calicut travel guide

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people



Kozhikode has been a multiethnic and multi-religious town since the
early medieval period, as it was an important trading port in the Indian
ocean. Hindus form the largest community, followed by Muslims and
Christians respectively.[7]

The Hindu community worship all the major Gods and Goddesses of the
Hindu pantheon as well as several minor deities. Vishnu and Shiva are
the major Gods worshipped. The temples, like the others in Kerala, are
in many respects different from those of the East Coast. Elaborate rules
prescribed by the Sastras are followed in their construction. The Kavu
dedicated to the Bhadrakali is a typical example. They have their own
oracles called Velichappad. There are also temples devoted to such
deities as Ayyappan, Hanuman, and Garuda. Serpent worship has been
widely prevalent here. Ancestor worship is also practised by the
Hindus.[7]

The Muslims of Kozhikode are known as Mappilas, the great majority of
whom are Sunnis following the Shafi school of thought.[7] There are also
some smaller communities among the Muslims such as Dawoodi Bohras.[8]
Many of the Muslims living in the historic part of the city follow
matriliny. They are noted for their piety.[9] In fact, Mappila is a
Dravidian word, meaning a newly-wed husband coming to his wife's house.

The argument is that the infant Muslim community in Malabar adopted it
as a convenient arrangement that they were familiar with, owing to the
increasing number of marriages between West Asian traders who visited
the area for business and Malabar women belonging to trading
families.[10]

Though Christianity is believed to have been introduced in Kerala in 52
AD, not much progress was made by the Christians of this district before
the advent of the Portuguese towards the close of the 15th century.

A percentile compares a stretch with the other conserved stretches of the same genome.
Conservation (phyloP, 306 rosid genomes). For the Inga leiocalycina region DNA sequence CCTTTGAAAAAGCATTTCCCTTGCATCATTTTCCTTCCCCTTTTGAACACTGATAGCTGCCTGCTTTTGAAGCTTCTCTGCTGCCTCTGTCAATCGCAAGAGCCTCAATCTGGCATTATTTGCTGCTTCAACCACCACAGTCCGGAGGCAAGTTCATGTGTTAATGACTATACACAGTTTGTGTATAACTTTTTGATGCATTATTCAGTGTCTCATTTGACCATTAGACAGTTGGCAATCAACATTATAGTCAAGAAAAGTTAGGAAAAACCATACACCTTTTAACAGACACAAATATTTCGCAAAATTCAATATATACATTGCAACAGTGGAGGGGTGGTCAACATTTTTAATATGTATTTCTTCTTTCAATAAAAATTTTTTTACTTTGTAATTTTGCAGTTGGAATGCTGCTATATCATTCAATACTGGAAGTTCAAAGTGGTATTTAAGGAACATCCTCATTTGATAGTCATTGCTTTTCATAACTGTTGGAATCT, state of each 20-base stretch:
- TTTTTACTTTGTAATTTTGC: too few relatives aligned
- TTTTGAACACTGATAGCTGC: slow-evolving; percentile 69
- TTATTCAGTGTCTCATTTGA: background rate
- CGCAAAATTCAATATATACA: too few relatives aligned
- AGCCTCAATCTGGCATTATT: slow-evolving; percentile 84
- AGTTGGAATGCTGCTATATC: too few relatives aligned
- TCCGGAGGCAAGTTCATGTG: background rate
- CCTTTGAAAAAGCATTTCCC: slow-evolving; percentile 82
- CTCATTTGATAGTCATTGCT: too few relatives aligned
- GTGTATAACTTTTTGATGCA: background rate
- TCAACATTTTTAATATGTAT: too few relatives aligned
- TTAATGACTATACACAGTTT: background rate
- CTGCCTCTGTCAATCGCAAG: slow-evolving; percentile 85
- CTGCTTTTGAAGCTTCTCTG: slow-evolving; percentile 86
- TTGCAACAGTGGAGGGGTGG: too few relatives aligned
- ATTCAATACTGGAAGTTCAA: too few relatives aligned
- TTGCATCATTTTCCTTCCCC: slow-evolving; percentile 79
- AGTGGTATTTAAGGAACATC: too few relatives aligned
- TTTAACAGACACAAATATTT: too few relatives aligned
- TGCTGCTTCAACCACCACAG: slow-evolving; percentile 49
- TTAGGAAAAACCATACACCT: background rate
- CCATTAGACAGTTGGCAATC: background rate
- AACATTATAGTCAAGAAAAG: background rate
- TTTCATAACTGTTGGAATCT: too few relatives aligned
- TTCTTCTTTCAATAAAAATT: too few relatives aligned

Christians of Travancore and Cochin have migrated to the hilly regions
of the district and have settled there.

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Places of interest

Kozhikode Beach

The beach at Kozhikode is not yet overdeveloped. It remains a popular
retreat for local people. There are two sea piers, almost 125 years old
extending well into the sea. There are some nearby parks like the Lions
club, and children’s park. It is possible to watch fishermen with their
small rowing boats entering the sea, fighting the waves and returning
with their daily catch of fish.

Mananchira Square


Mananchira is at the heart of the city and many institutions like the
Town Hall and the Public Library are situated around it. One of
Kozhikode's oldest institutions, the Commonwealth Trust's office, is
located here. The large pond and park are well-known landmarks. Once the
main courtyard of the Zamorin Rulers palace, Mananchira Square has been
developed into a beautiful park. Temples, mosques and churches surround
the square along with numerous traditional Kerala houses and a large
water reservoir.

Mananchira Square was formed by joining Tagore park, Ansari park and the
large maidanam (grounds). The maidanam has a green carpet lawn and the
whole complex is circled by a laterite (a kind of stone) sculpted wall.
The entire complex is circled by 250 lamp posts that are designed in the
colonial style. Mananchira Square also has an artificial stream, a
musical fountain, an open-air theatre and a music stage.

Kappad Beach

On 27 May 1498, Vasco Da Gama landed in Kappad Beach (also known as
Kappakkadavu) with three vessels and 170 men. Sixteen km north of
Kozhikode by Kannur road, a small road from Tiruvangoor leads to this
beach of historical importance. A monument is here to commemorate the
historical landing. An ancient temple on a hillock, facing the deep sea,
is an added attraction.

 

 

Beypore

Beypore is a port city situated 10 km south of Calicut at the mouth of
Chaliyar river. Beypore is famous for its ancient shipbuilding industry,
which constructed uru, the traditional trading vessels of Arabs. The
place was formerly known as Vaypura and Vadaparappanad. Tippu Sultan
named the town “Sultan Pattanam”. It is one of the important ports of
Kerala and naturally, an important trading centre. It is a major fishing
harbour of Kerala. There are two man-made extensions to the sea to
facilitate easy access for fishing boats. The 2 km breakwater made of
stone is another attraction.

Other places of interest

* Art gallery and Krishna Menon Museum at East Hill in Kozhikode
* Lalitha Kala Academy: An art gallery adjacent to the Kozhikode

town hall
* Planetarium
* Lokanarkavu Temple

Lokanarkavu Temple,dedicated to goddess Durga,is situated at Memunda

,The temple is 4 km from vadakara.

* Thusharagiri: A waterfall situated about 55 km from Calicut

Railway Station